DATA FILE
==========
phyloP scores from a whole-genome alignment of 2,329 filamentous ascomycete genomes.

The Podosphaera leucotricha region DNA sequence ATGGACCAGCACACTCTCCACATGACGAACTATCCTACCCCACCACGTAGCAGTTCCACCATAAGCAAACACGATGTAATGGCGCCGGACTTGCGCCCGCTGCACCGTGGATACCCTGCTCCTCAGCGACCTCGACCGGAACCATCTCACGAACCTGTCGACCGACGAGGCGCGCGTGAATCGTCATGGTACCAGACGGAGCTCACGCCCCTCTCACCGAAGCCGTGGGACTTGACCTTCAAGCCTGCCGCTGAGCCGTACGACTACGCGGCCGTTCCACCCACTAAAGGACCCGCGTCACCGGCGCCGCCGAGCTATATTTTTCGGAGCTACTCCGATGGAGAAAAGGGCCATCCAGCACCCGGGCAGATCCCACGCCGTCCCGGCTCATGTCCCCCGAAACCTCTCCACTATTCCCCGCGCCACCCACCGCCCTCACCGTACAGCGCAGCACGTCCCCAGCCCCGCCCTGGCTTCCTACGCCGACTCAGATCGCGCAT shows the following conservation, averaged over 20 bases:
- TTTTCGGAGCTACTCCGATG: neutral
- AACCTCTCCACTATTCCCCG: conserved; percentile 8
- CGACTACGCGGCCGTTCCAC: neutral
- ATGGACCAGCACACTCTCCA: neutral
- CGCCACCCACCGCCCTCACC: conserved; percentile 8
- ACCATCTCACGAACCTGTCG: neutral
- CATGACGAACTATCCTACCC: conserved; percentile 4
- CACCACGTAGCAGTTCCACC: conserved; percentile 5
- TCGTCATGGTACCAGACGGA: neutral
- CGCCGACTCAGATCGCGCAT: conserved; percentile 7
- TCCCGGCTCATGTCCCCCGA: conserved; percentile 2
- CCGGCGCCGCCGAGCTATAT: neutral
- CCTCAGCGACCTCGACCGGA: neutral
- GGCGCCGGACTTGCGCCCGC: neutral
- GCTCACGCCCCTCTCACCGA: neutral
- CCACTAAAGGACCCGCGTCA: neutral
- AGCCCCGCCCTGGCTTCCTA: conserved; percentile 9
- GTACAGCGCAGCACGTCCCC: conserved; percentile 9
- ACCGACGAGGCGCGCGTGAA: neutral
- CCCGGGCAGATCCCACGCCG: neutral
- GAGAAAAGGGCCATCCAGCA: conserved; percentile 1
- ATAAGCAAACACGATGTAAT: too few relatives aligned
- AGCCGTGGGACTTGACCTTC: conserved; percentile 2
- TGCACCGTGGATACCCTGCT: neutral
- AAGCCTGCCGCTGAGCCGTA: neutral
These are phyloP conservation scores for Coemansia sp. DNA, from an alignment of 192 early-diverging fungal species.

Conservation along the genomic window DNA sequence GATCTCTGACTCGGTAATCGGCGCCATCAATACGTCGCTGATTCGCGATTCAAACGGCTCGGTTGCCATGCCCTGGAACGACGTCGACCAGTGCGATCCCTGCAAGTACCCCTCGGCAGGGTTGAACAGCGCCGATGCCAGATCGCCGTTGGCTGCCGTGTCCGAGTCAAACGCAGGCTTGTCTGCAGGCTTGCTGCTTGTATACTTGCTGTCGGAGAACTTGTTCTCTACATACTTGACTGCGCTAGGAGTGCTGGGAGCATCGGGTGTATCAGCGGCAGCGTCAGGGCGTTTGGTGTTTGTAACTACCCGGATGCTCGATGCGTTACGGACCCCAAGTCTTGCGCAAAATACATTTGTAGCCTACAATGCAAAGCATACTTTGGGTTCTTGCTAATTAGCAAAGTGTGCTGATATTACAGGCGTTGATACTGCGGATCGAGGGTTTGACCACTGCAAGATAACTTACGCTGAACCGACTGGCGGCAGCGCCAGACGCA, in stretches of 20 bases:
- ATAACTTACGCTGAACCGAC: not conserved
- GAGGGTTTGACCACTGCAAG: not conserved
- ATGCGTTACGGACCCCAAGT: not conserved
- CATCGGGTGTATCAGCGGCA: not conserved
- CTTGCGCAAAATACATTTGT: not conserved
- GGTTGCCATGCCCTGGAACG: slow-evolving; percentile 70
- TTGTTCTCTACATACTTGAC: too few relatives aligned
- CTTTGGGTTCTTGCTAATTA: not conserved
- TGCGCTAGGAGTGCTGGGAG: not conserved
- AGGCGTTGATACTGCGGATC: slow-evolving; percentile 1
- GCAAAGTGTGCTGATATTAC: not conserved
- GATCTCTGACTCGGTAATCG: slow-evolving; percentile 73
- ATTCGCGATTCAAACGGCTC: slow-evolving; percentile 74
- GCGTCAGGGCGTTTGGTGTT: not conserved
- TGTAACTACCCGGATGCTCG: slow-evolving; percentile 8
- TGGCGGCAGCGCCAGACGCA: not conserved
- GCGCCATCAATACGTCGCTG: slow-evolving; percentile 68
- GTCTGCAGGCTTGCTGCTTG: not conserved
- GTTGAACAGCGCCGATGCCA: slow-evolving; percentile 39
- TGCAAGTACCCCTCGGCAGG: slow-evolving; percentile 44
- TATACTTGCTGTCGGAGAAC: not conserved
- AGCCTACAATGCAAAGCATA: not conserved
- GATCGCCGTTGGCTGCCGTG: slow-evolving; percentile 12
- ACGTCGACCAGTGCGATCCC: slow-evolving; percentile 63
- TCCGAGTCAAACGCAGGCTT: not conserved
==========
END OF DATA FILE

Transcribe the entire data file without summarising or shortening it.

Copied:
phyloP scores from a whole-genome alignment of 2,329 filamentous ascomycete genomes.

The Podosphaera leucotricha region DNA sequence ATGGACCAGCACACTCTCCACATGACGAACTATCCTACCCCACCACGTAGCAGTTCCACCATAAGCAAACACGATGTAATGGCGCCGGACTTGCGCCCGCTGCACCGTGGATACCCTGCTCCTCAGCGACCTCGACCGGAACCATCTCACGAACCTGTCGACCGACGAGGCGCGCGTGAATCGTCATGGTACCAGACGGAGCTCACGCCCCTCTCACCGAAGCCGTGGGACTTGACCTTCAAGCCTGCCGCTGAGCCGTACGACTACGCGGCCGTTCCACCCACTAAAGGACCCGCGTCACCGGCGCCGCCGAGCTATATTTTTCGGAGCTACTCCGATGGAGAAAAGGGCCATCCAGCACCCGGGCAGATCCCACGCCGTCCCGGCTCATGTCCCCCGAAACCTCTCCACTATTCCCCGCGCCACCCACCGCCCTCACCGTACAGCGCAGCACGTCCCCAGCCCCGCCCTGGCTTCCTACGCCGACTCAGATCGCGCAT shows the following conservation, averaged over 20 bases:
- TTTTCGGAGCTACTCCGATG: neutral
- AACCTCTCCACTATTCCCCG: conserved; percentile 8
- CGACTACGCGGCCGTTCCAC: neutral
- ATGGACCAGCACACTCTCCA: neutral
- CGCCACCCACCGCCCTCACC: conserved; percentile 8
- ACCATCTCACGAACCTGTCG: neutral
- CATGACGAACTATCCTACCC: conserved; percentile 4
- CACCACGTAGCAGTTCCACC: conserved; percentile 5
- TCGTCATGGTACCAGACGGA: neutral
- CGCCGACTCAGATCGCGCAT: conserved; percentile 7
- TCCCGGCTCATGTCCCCCGA: conserved; percentile 2
- CCGGCGCCGCCGAGCTATAT: neutral
- CCTCAGCGACCTCGACCGGA: neutral
- GGCGCCGGACTTGCGCCCGC: neutral
- GCTCACGCCCCTCTCACCGA: neutral
- CCACTAAAGGACCCGCGTCA: neutral
- AGCCCCGCCCTGGCTTCCTA: conserved; percentile 9
- GTACAGCGCAGCACGTCCCC: conserved; percentile 9
- ACCGACGAGGCGCGCGTGAA: neutral
- CCCGGGCAGATCCCACGCCG: neutral
- GAGAAAAGGGCCATCCAGCA: conserved; percentile 1
- ATAAGCAAACACGATGTAAT: too few relatives aligned
- AGCCGTGGGACTTGACCTTC: conserved; percentile 2
- TGCACCGTGGATACCCTGCT: neutral
- AAGCCTGCCGCTGAGCCGTA: neutral
These are phyloP conservation scores for Coemansia sp. DNA, from an alignment of 192 early-diverging fungal species.

Conservation along the genomic window DNA sequence GATCTCTGACTCGGTAATCGGCGCCATCAATACGTCGCTGATTCGCGATTCAAACGGCTCGGTTGCCATGCCCTGGAACGACGTCGACCAGTGCGATCCCTGCAAGTACCCCTCGGCAGGGTTGAACAGCGCCGATGCCAGATCGCCGTTGGCTGCCGTGTCCGAGTCAAACGCAGGCTTGTCTGCAGGCTTGCTGCTTGTATACTTGCTGTCGGAGAACTTGTTCTCTACATACTTGACTGCGCTAGGAGTGCTGGGAGCATCGGGTGTATCAGCGGCAGCGTCAGGGCGTTTGGTGTTTGTAACTACCCGGATGCTCGATGCGTTACGGACCCCAAGTCTTGCGCAAAATACATTTGTAGCCTACAATGCAAAGCATACTTTGGGTTCTTGCTAATTAGCAAAGTGTGCTGATATTACAGGCGTTGATACTGCGGATCGAGGGTTTGACCACTGCAAGATAACTTACGCTGAACCGACTGGCGGCAGCGCCAGACGCA, in stretches of 20 bases:
- ATAACTTACGCTGAACCGAC: not conserved
- GAGGGTTTGACCACTGCAAG: not conserved
- ATGCGTTACGGACCCCAAGT: not conserved
- CATCGGGTGTATCAGCGGCA: not conserved
- CTTGCGCAAAATACATTTGT: not conserved
- GGTTGCCATGCCCTGGAACG: slow-evolving; percentile 70
- TTGTTCTCTACATACTTGAC: too few relatives aligned
- CTTTGGGTTCTTGCTAATTA: not conserved
- TGCGCTAGGAGTGCTGGGAG: not conserved
- AGGCGTTGATACTGCGGATC: slow-evolving; percentile 1
- GCAAAGTGTGCTGATATTAC: not conserved
- GATCTCTGACTCGGTAATCG: slow-evolving; percentile 73
- ATTCGCGATTCAAACGGCTC: slow-evolving; percentile 74
- GCGTCAGGGCGTTTGGTGTT: not conserved
- TGTAACTACCCGGATGCTCG: slow-evolving; percentile 8
- TGGCGGCAGCGCCAGACGCA: not conserved
- GCGCCATCAATACGTCGCTG: slow-evolving; percentile 68
- GTCTGCAGGCTTGCTGCTTG: not conserved
- GTTGAACAGCGCCGATGCCA: slow-evolving; percentile 39
- TGCAAGTACCCCTCGGCAGG: slow-evolving; percentile 44
- TATACTTGCTGTCGGAGAAC: not conserved
- AGCCTACAATGCAAAGCATA: not conserved
- GATCGCCGTTGGCTGCCGTG: slow-evolving; percentile 12
- ACGTCGACCAGTGCGATCCC: slow-evolving; percentile 63
- TCCGAGTCAAACGCAGGCTT: not conserved